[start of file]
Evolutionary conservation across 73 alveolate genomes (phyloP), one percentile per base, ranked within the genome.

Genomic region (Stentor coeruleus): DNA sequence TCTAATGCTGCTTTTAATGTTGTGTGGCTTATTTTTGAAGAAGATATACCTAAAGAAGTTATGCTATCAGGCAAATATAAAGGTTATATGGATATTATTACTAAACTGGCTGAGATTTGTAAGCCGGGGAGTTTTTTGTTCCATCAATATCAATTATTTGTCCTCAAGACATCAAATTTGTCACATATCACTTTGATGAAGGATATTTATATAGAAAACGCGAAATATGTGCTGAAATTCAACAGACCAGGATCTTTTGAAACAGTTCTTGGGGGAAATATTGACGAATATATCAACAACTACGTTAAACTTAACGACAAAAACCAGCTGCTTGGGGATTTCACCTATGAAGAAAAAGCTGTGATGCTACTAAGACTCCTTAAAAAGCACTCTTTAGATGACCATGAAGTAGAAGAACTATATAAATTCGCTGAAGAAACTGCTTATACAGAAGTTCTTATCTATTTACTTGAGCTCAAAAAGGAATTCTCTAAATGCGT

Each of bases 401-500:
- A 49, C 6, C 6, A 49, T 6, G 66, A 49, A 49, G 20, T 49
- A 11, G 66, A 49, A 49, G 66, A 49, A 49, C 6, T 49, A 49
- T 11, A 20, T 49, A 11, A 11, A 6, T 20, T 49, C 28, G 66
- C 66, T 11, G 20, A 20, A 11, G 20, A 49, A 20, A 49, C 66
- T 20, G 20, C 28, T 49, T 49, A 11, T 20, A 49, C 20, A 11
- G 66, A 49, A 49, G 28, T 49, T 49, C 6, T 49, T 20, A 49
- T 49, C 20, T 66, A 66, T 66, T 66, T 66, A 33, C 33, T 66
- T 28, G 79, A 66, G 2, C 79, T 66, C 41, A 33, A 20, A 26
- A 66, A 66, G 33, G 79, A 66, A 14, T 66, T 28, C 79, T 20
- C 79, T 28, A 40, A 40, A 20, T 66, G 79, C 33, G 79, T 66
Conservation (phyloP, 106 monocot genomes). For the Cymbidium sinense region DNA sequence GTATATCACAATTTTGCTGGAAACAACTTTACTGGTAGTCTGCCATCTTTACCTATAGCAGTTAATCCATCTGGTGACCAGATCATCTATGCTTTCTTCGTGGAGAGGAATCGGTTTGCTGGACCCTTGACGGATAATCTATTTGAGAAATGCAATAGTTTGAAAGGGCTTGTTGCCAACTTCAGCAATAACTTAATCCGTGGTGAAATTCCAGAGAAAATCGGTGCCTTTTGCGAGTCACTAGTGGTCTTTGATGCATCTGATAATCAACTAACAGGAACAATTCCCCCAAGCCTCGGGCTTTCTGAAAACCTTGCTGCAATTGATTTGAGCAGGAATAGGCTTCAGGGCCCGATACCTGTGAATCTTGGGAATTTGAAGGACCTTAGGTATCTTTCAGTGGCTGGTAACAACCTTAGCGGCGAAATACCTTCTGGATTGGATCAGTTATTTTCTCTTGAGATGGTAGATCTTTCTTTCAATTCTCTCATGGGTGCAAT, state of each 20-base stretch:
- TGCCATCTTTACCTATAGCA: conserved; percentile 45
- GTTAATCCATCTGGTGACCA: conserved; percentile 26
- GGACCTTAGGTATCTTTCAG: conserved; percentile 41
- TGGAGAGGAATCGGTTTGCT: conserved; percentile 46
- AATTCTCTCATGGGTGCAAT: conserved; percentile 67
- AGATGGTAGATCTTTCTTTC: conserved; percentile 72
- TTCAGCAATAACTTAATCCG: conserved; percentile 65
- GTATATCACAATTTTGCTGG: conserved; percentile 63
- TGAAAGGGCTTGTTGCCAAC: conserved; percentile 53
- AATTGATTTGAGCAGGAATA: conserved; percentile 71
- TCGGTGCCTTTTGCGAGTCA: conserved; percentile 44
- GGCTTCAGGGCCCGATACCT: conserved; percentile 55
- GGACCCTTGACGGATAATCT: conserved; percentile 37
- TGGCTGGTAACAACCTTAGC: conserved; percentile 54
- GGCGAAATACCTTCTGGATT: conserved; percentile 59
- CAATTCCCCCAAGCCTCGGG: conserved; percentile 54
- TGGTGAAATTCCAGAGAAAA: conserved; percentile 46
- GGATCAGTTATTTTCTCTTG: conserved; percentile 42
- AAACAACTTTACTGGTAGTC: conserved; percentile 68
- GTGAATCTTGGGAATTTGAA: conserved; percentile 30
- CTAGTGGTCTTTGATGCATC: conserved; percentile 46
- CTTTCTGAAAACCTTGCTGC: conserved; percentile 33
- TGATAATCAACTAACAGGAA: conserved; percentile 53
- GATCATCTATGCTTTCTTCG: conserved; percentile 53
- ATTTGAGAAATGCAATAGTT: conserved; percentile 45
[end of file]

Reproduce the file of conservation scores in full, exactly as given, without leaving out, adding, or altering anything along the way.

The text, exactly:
Evolutionary conservation across 73 alveolate genomes (phyloP), one percentile per base, ranked within the genome.

Genomic region (Stentor coeruleus): DNA sequence TCTAATGCTGCTTTTAATGTTGTGTGGCTTATTTTTGAAGAAGATATACCTAAAGAAGTTATGCTATCAGGCAAATATAAAGGTTATATGGATATTATTACTAAACTGGCTGAGATTTGTAAGCCGGGGAGTTTTTTGTTCCATCAATATCAATTATTTGTCCTCAAGACATCAAATTTGTCACATATCACTTTGATGAAGGATATTTATATAGAAAACGCGAAATATGTGCTGAAATTCAACAGACCAGGATCTTTTGAAACAGTTCTTGGGGGAAATATTGACGAATATATCAACAACTACGTTAAACTTAACGACAAAAACCAGCTGCTTGGGGATTTCACCTATGAAGAAAAAGCTGTGATGCTACTAAGACTCCTTAAAAAGCACTCTTTAGATGACCATGAAGTAGAAGAACTATATAAATTCGCTGAAGAAACTGCTTATACAGAAGTTCTTATCTATTTACTTGAGCTCAAAAAGGAATTCTCTAAATGCGT

Each of bases 401-500:
- A 49, C 6, C 6, A 49, T 6, G 66, A 49, A 49, G 20, T 49
- A 11, G 66, A 49, A 49, G 66, A 49, A 49, C 6, T 49, A 49
- T 11, A 20, T 49, A 11, A 11, A 6, T 20, T 49, C 28, G 66
- C 66, T 11, G 20, A 20, A 11, G 20, A 49, A 20, A 49, C 66
- T 20, G 20, C 28, T 49, T 49, A 11, T 20, A 49, C 20, A 11
- G 66, A 49, A 49, G 28, T 49, T 49, C 6, T 49, T 20, A 49
- T 49, C 20, T 66, A 66, T 66, T 66, T 66, A 33, C 33, T 66
- T 28, G 79, A 66, G 2, C 79, T 66, C 41, A 33, A 20, A 26
- A 66, A 66, G 33, G 79, A 66, A 14, T 66, T 28, C 79, T 20
- C 79, T 28, A 40, A 40, A 20, T 66, G 79, C 33, G 79, T 66
Conservation (phyloP, 106 monocot genomes). For the Cymbidium sinense region DNA sequence GTATATCACAATTTTGCTGGAAACAACTTTACTGGTAGTCTGCCATCTTTACCTATAGCAGTTAATCCATCTGGTGACCAGATCATCTATGCTTTCTTCGTGGAGAGGAATCGGTTTGCTGGACCCTTGACGGATAATCTATTTGAGAAATGCAATAGTTTGAAAGGGCTTGTTGCCAACTTCAGCAATAACTTAATCCGTGGTGAAATTCCAGAGAAAATCGGTGCCTTTTGCGAGTCACTAGTGGTCTTTGATGCATCTGATAATCAACTAACAGGAACAATTCCCCCAAGCCTCGGGCTTTCTGAAAACCTTGCTGCAATTGATTTGAGCAGGAATAGGCTTCAGGGCCCGATACCTGTGAATCTTGGGAATTTGAAGGACCTTAGGTATCTTTCAGTGGCTGGTAACAACCTTAGCGGCGAAATACCTTCTGGATTGGATCAGTTATTTTCTCTTGAGATGGTAGATCTTTCTTTCAATTCTCTCATGGGTGCAAT, state of each 20-base stretch:
- TGCCATCTTTACCTATAGCA: conserved; percentile 45
- GTTAATCCATCTGGTGACCA: conserved; percentile 26
- GGACCTTAGGTATCTTTCAG: conserved; percentile 41
- TGGAGAGGAATCGGTTTGCT: conserved; percentile 46
- AATTCTCTCATGGGTGCAAT: conserved; percentile 67
- AGATGGTAGATCTTTCTTTC: conserved; percentile 72
- TTCAGCAATAACTTAATCCG: conserved; percentile 65
- GTATATCACAATTTTGCTGG: conserved; percentile 63
- TGAAAGGGCTTGTTGCCAAC: conserved; percentile 53
- AATTGATTTGAGCAGGAATA: conserved; percentile 71
- TCGGTGCCTTTTGCGAGTCA: conserved; percentile 44
- GGCTTCAGGGCCCGATACCT: conserved; percentile 55
- GGACCCTTGACGGATAATCT: conserved; percentile 37
- TGGCTGGTAACAACCTTAGC: conserved; percentile 54
- GGCGAAATACCTTCTGGATT: conserved; percentile 59
- CAATTCCCCCAAGCCTCGGG: conserved; percentile 54
- TGGTGAAATTCCAGAGAAAA: conserved; percentile 46
- GGATCAGTTATTTTCTCTTG: conserved; percentile 42
- AAACAACTTTACTGGTAGTC: conserved; percentile 68
- GTGAATCTTGGGAATTTGAA: conserved; percentile 30
- CTAGTGGTCTTTGATGCATC: conserved; percentile 46
- CTTTCTGAAAACCTTGCTGC: conserved; percentile 33
- TGATAATCAACTAACAGGAA: conserved; percentile 53
- GATCATCTATGCTTTCTTCG: conserved; percentile 53
- ATTTGAGAAATGCAATAGTT: conserved; percentile 45